I used to think of life as suffering and the only thing that keeps us going was the occasional happy moments that we cling to. No one told me life would be so hard. My parents did an amazing job of making providing for the family seem so easy. But, back to my own responsibility, when it came down to the conversations I had with myself it all started with one question. What brings me joy? Of course I made a long list and at the top of that list stood sex and vacationing, along with being my own boss and never paying taxes. All things that brought me great joy, even the thought of them, but I had to be realistic with myself.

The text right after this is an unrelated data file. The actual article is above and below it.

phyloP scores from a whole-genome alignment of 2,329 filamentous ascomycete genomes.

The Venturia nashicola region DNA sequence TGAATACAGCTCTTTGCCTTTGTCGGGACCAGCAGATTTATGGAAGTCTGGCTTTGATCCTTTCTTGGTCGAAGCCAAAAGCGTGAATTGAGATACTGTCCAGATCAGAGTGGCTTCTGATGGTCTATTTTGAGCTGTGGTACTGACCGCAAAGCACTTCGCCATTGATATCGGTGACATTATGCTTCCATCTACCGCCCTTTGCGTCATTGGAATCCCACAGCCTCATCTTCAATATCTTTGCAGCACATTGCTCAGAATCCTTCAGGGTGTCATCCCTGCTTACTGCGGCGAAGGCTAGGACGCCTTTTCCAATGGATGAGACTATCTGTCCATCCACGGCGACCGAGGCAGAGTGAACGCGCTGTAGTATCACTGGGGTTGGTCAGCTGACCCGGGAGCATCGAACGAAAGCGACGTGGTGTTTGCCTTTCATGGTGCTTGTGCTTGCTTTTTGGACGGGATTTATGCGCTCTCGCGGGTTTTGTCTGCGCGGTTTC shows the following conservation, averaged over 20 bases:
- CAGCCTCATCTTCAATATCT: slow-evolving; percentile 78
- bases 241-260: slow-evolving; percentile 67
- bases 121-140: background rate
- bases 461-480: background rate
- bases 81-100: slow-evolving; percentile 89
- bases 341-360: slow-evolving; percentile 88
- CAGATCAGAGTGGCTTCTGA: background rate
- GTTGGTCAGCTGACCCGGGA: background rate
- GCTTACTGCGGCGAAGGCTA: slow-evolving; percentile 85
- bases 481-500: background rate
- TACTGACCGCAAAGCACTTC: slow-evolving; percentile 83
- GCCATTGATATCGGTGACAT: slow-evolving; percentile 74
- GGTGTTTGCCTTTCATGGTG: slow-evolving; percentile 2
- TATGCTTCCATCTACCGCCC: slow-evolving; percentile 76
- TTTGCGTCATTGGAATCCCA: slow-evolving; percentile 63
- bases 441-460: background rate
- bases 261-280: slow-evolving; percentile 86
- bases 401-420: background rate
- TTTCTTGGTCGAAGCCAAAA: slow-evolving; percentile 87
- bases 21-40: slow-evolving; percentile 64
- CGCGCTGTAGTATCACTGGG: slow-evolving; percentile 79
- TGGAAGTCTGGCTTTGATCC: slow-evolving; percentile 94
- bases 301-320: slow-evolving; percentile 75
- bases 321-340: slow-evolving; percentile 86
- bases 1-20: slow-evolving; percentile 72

I started with drawing a timeline. Marking down all the "major" events in my life that I feel have built me up and all of those that has caused me great pains. Again, this was not easy at all. This activity brought back so many memories and emotions. This was not a time for wallowing and weeping but a chance to really see the building blocks of my life. Keeping it real and simple, identifying the major changes and lessons learned.

Next, a clear mind and a clean slate. Exploring my own ideas of values and morals helped me to come to terms with things I had been ashamed of because of what others may think. Life is really what you make it. Your values and morals are what you were taught growing up, but it is also what you have learned along the way. Stand up for what you believe and if something works for you that may not work for others, don't worry about their opinion and approval. In turn, I then began to release the need to be loved by everyone.